Woman in BlackPosted on 5th Apr 2022
The Woman in Black Theatre Trip
On Wednesday the 16th of March, drama students took a bus to London to watch the chilling play of The Woman in Black. Based on the book written by Susan Hill in 1983, the piece is a play within a play, exploring the horrifying encounter that Arthur Kipps had while away for work at Eel Marsh House. In the play, Arthur Kipps has hired an actor to help him overcome the perpetual night terrors he has experienced since his stay at the house. The performance brings the audience along on the journey that Kipps took, allowing them to understand how this was not any old ghost story. A twist was revealed at the very end of the play, leaving the audience feeling unsettled and uncomfortable. During the entire performance, the onlookers were kept on the edge of their seats, awaiting countless jump scares and moments of terror. The small size of the Fortune Theatre contributed to the eerie atmosphere, capturing the audience, and confining them to a tiny space as a reminder that they could not escape!
The performance was carefully crafted, with limited set to enable the performance to flow flawlessly from one scene to the next while also being enough to allow the audience to imagine where it all was taking place. Due to this limited set, the performance relied on lighting and sound to create a tense environment within the theatre. Spotlights, red lighting, knocking, and symbols displayed upon the back curtain proved to students that you can do a lot with little and still convey a particular tone or place. Moreover, the back curtain became transparent under certain lights, building the set out further and creating distance between the viewers and the actors, making them feel helpless if the Woman in Black were to appear. Furthermore, the switch in and out of the ‘play’ helped to build a false sense of security and confuse the audience as to what was reality. Along with limited set, the play only consisted of two characters and the Woman in Black. By using very few actors, the audience built more of a rapport with each character and created an attachment, making the performance even more emotional. In addition to this, it helped the Woman in Black stand out more. The group went in knowing that she was the only other actor left to appear in the play, thus making us all hyperaware of when she would appear.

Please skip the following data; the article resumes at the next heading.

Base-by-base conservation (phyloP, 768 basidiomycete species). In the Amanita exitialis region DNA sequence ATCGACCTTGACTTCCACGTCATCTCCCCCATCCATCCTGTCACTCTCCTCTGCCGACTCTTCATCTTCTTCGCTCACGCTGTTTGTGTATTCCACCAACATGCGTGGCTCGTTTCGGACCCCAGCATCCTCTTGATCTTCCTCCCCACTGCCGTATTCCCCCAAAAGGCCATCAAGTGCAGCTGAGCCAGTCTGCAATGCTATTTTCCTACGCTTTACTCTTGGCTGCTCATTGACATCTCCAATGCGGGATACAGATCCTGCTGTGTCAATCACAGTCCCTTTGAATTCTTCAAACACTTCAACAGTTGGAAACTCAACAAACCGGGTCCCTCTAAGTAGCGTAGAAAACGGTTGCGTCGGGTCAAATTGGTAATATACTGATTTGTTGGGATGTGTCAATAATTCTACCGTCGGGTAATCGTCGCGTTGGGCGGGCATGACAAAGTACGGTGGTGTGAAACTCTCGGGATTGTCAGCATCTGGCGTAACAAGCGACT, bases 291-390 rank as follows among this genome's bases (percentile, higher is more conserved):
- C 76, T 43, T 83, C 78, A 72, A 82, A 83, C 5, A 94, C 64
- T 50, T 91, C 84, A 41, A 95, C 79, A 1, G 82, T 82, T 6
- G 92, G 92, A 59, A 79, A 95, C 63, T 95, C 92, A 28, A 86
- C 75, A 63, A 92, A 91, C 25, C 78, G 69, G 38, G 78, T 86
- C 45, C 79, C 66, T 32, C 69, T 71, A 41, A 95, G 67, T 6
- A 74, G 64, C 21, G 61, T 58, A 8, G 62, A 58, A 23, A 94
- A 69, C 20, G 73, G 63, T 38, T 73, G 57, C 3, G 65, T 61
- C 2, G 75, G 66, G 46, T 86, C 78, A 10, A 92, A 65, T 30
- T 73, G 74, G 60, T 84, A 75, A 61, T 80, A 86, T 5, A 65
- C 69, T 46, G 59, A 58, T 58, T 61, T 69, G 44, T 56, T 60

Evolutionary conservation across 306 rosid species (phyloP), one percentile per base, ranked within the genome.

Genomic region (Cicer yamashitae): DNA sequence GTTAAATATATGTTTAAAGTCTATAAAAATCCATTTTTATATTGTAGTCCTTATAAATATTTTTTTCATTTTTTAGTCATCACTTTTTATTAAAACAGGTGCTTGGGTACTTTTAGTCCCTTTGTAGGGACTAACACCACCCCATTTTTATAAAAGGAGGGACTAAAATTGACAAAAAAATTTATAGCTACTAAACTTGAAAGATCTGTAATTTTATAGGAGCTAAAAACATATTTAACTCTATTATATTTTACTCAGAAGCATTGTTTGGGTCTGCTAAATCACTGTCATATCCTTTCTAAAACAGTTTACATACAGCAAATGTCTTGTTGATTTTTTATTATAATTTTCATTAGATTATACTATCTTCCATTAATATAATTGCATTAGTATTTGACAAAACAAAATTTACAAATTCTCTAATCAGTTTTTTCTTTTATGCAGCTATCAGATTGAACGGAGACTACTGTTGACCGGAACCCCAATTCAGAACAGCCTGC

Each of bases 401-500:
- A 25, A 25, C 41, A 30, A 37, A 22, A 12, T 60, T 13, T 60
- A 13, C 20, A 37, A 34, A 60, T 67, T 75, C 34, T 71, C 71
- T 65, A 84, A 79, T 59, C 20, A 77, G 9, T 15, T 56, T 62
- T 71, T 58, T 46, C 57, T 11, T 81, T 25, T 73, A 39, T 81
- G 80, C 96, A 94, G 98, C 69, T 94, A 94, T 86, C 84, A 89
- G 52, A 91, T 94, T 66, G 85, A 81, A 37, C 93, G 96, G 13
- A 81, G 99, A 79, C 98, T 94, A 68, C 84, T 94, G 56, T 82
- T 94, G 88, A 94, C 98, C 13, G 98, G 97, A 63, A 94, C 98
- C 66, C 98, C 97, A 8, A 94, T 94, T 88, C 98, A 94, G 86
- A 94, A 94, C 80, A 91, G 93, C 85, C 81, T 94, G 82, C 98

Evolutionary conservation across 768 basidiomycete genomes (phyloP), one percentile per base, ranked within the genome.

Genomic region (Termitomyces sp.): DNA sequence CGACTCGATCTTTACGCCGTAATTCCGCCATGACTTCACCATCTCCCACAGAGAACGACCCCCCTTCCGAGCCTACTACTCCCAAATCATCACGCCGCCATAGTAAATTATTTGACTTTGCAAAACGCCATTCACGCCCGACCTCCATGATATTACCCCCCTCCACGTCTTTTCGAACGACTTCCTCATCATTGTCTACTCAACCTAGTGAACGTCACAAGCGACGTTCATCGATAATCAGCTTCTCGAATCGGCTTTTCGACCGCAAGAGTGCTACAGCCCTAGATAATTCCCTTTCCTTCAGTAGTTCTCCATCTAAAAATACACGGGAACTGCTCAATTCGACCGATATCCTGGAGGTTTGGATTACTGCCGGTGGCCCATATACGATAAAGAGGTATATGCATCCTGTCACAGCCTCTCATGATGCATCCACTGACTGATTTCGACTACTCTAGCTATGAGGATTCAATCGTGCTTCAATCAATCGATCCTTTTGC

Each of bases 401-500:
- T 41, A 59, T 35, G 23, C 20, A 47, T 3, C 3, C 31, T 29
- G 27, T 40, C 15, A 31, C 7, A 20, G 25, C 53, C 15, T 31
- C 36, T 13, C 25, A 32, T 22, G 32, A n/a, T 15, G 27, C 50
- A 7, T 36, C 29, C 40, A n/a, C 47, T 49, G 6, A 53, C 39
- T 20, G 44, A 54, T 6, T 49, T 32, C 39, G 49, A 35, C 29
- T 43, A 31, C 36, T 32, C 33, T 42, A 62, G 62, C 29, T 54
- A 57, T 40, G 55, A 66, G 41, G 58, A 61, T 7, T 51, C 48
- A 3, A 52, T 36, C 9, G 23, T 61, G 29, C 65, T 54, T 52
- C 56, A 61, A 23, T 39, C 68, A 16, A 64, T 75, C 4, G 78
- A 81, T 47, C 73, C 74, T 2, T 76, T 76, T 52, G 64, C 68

Overall, the 2-hour play did not disappoint in creating a tense and petrifying atmosphere. However, some scenes did become slightly lost during the switch between what was a recount and what was meant to be reality. Despite this, in some sense it made the jump scares even more unexpected and made the audience feel the sense of fear even more. It cannot be denied that the play left many of the group shaken up, waiting for the ghost of Jennet Humfrye (the Woman in Black) to appear behind us as she did Arthur Kipps. The performance lingers with you much longer once you find out that it was all based on a true story...
Beth – Year 11